Here's a column I wrote for the Charleston Gazette-Mail about how to ~West Virginia-fy~ your New Year's Eve celebration, but, realistically, this could be used for any celebration. And, consider it's the Fourth of July, what better time, right?
And get your bellies ready.
It’s time to call it a day — or a year — on 2016.
So let’s bring in the New Year the right way: the West Virginia way.
Sure, you can go for the traditional kielbasa and kraut or Hoppin’ John. But what’s better than getting back to your roots, especially on a day that is supposed to dictate how the rest of your year will play out?
Here are some ways to get a taste of the Mountain State in your celebration:
Use Fiestaware dishes
These beloved, colorful dishes, made in Newell, are sure to put some cheer in your evening. Serve tasty snacks (more on that below) on saucers in all shades of the rainbow to celebrate the New Year.
My favorites for the occasion are slate, ivory and claret. Stop by the factory in Newell or the shop in Flatwoods to get your fix.
Serve pepperoni roll hors d’oeuvres
The unofficial state food is the perfect snack for New Year’s Eve. Pick up a bag of mini pepperoni rolls (or make them yourself) so everyone can have a tasty bite before the drinks set in. Check out Tomaro’s Bakery or Rogers and Mazza’s in Clarksburg for the bite-sized rolls.
Sip on punch ...
Even if a West Virginia sparkling wine isn’t easy to find, there is always a wonderful punch to be made. Sweet, warming and a little spicy make for one delicious way to bring in the New Year. Check out the recipe from Batton Hollow Winery in Lost Creek.
... In West Virginia wine glasses
These West Virginia stemless wine glasses from Loving WV will be sure to impress. The etched shape of the state on the outside is a nice ode to your home. Buy them at lovingwv.com/products/west-virginia-stemless-wine-glass.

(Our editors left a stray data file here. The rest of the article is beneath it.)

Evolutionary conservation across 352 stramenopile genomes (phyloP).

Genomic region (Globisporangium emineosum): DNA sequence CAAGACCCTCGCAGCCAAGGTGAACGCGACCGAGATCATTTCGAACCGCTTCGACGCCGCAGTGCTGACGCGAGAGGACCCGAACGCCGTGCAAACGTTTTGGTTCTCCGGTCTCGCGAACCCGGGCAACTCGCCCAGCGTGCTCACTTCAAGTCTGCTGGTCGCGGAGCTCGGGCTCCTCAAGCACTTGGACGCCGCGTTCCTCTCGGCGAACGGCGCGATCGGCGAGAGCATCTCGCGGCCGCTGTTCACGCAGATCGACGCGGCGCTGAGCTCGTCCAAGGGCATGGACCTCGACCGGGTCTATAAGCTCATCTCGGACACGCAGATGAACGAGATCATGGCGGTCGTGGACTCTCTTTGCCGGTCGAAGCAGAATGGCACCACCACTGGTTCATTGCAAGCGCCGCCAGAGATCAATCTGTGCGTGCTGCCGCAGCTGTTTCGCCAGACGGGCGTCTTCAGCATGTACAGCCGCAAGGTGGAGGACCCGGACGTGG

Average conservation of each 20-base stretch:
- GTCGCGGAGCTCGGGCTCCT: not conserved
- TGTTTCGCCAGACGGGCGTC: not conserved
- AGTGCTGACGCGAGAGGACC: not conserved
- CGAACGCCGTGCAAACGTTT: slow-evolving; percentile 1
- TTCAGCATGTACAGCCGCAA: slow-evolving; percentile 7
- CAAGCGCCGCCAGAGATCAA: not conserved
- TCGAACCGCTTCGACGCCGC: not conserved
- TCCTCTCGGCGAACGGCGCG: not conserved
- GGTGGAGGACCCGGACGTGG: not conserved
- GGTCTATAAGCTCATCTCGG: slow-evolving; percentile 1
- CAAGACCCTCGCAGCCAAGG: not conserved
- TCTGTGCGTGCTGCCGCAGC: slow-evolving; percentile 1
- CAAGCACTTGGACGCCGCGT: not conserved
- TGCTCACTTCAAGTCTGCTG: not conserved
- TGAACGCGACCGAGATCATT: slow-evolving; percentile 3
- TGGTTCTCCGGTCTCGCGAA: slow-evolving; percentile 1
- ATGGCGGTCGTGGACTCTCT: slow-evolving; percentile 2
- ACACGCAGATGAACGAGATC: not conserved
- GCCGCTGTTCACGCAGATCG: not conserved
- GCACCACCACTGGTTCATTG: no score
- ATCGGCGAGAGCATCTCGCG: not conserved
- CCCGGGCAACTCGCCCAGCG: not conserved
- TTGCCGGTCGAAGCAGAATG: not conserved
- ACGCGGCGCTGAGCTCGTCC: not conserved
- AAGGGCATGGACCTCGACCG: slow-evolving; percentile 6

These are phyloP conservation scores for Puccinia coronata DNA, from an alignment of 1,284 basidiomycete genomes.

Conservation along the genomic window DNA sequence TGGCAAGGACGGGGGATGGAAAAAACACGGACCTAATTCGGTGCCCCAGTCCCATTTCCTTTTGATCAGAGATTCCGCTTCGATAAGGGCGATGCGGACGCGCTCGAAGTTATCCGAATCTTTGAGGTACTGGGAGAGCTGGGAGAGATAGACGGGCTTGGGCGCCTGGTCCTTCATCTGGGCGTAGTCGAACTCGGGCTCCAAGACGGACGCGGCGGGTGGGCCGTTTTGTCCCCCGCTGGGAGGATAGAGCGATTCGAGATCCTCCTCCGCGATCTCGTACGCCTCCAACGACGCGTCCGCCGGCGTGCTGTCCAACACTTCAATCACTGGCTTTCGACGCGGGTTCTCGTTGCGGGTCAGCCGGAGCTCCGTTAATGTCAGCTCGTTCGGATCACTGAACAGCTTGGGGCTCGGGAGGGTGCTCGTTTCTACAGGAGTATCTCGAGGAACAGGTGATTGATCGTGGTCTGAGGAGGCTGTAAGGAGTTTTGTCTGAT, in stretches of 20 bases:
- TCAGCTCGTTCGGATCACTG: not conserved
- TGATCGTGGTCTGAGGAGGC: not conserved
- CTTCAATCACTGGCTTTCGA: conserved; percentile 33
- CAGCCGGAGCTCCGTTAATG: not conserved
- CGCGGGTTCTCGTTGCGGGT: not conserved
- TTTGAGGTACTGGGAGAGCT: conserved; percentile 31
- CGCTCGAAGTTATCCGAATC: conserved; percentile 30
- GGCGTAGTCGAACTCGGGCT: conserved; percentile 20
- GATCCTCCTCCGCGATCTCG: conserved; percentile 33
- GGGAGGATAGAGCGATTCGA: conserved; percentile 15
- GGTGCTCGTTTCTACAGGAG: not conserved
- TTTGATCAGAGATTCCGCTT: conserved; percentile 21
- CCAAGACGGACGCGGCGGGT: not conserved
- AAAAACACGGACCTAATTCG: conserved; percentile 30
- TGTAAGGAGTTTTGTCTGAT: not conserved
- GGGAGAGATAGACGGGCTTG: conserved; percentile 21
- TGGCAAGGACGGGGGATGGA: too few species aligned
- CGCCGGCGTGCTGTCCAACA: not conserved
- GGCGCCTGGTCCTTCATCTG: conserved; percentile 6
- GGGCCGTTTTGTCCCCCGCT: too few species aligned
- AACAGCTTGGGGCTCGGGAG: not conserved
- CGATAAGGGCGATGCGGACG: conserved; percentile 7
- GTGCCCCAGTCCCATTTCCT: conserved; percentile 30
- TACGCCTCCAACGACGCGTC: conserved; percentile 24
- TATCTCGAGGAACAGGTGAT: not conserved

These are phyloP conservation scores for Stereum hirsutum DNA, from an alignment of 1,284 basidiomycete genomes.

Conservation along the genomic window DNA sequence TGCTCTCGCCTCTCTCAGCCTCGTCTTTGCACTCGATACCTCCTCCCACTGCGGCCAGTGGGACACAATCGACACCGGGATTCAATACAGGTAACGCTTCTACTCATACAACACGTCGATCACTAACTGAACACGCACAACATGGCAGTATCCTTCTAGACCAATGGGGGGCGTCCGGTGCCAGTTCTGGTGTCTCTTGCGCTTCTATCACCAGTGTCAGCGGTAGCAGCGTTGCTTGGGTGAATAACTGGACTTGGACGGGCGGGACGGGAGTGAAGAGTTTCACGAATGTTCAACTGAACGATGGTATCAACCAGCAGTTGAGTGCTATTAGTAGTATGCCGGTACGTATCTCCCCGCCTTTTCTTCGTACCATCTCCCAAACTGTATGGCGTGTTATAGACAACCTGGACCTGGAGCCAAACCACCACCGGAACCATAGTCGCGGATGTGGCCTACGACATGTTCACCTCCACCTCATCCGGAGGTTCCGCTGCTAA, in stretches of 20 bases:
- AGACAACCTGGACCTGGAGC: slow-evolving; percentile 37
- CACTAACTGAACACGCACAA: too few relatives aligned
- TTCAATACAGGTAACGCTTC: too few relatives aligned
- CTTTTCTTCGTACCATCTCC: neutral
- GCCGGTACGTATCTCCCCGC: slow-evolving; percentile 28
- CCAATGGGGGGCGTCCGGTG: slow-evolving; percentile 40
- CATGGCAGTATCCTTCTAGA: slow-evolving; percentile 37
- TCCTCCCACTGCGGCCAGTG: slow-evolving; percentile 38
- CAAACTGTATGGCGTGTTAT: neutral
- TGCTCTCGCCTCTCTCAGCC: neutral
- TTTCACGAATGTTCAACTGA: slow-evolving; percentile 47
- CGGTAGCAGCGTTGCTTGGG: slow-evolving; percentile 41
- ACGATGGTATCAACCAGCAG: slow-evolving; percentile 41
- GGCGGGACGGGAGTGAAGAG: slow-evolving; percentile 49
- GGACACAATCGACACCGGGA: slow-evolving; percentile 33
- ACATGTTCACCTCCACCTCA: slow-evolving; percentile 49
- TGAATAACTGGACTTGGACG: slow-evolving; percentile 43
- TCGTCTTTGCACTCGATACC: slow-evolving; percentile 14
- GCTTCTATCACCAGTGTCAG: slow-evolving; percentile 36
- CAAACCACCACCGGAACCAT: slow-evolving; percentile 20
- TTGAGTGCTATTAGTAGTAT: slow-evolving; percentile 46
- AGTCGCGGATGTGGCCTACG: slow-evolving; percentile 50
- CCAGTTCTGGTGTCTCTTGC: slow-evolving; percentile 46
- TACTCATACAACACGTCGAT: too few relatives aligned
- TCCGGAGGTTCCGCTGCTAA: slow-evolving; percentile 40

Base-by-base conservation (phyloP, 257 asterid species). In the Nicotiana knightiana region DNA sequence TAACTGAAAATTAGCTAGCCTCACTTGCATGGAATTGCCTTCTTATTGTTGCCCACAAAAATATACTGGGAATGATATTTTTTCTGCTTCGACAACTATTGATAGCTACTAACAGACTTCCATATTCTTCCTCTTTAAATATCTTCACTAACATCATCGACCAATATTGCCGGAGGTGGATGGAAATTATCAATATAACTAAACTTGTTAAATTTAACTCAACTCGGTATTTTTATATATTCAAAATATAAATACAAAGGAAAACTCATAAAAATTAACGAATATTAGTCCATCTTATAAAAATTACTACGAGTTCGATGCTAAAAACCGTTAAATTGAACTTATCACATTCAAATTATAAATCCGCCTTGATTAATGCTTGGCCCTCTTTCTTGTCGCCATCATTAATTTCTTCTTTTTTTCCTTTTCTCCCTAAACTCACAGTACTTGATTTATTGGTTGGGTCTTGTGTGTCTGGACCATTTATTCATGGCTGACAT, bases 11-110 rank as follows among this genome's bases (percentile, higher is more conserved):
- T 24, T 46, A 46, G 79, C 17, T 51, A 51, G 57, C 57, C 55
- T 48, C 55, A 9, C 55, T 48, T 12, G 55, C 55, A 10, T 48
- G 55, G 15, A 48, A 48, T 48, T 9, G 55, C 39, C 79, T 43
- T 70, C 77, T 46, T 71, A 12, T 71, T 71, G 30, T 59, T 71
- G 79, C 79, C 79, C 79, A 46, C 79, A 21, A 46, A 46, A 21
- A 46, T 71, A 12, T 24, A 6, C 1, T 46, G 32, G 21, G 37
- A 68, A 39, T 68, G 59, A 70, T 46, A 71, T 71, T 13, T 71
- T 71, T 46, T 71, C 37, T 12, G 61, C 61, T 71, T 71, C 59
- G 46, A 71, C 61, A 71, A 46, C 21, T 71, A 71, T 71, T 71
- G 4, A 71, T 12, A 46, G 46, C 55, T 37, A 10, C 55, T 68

Top it off with finishing salt
If you want a simple way to bring out the complexity of your cocktail, add some salt. West Virginia favorite J.Q. Dickinson Salt-Works crafts one of the best finishing salts around — as evidenced by the number of restaurants using the salt as part of their drink menu.
Take Washington, D.C.’s The Dabney, which serves a daiquiri with aged rum, sorghum molasses, lemon juice, bonal (a French aperitif wine) and J.Q. Dickinson Salt.
Pick up some decadent, handcrafted chocolates from Holl’s Chocolates in Vienna (or at their Capitol Market outpost in Charleston). If you have a sweet tooth like me, it’s a necessary component to any good evening.
A box full of the champagne truffles seems only fitting. Grab a handful. Or two.
Plate it on a West Virginia cutting board
Our lovely state makes for an interestingly shaped cutting board. Handcrafted by Jim and Brenda Good at Appalachian Gallery in Morgantown, these cutting boards come in a variety of style and sizes and make the perfect addition to any setting.
The next morning
I know you’re going to be struggling after a post-midnight evening, so brew a strong pot of local coffee. Check out Lost Dog Coffee’s “Midnight Oil Organic Extremist Blend” because you are (cough, I am, cough) going to need it.
Now, that sounds like one tasty New Year’s.
If you need me, I’ll just be over here eating pepperoni rolls off a West Virginia-shaped cutting board and Holl’s Chocolates from Fiestaware dishes, while washing it down with punch from stemless West Virginia-etched glasses.
How are you incorporating some West Virginia in your New Year’s celebration?
Candace Nelson is a marketing and public relations professional living in Morgantown. In her free time, Nelson blogs about West Virginia food culture at CandaceLately.com. Find her on Twitter at @Candace07 or email Candace127@gmail.com.
Batton Hollow Winery’s Wild, Wonderful Punch
1 bottle Batton Hollow Winter White wine (sweet white wine)
½ cup peach schnapps
½ cup vodka
1 quart ginger ale
Add all ingredients into a punch bowl.
- See more at: http://www.wvgazettemail.com/life-food-and-dining/20161225/wv-culinary-team-a-very-west-virginia-new-year#sthash.GRtJD71m.dpufx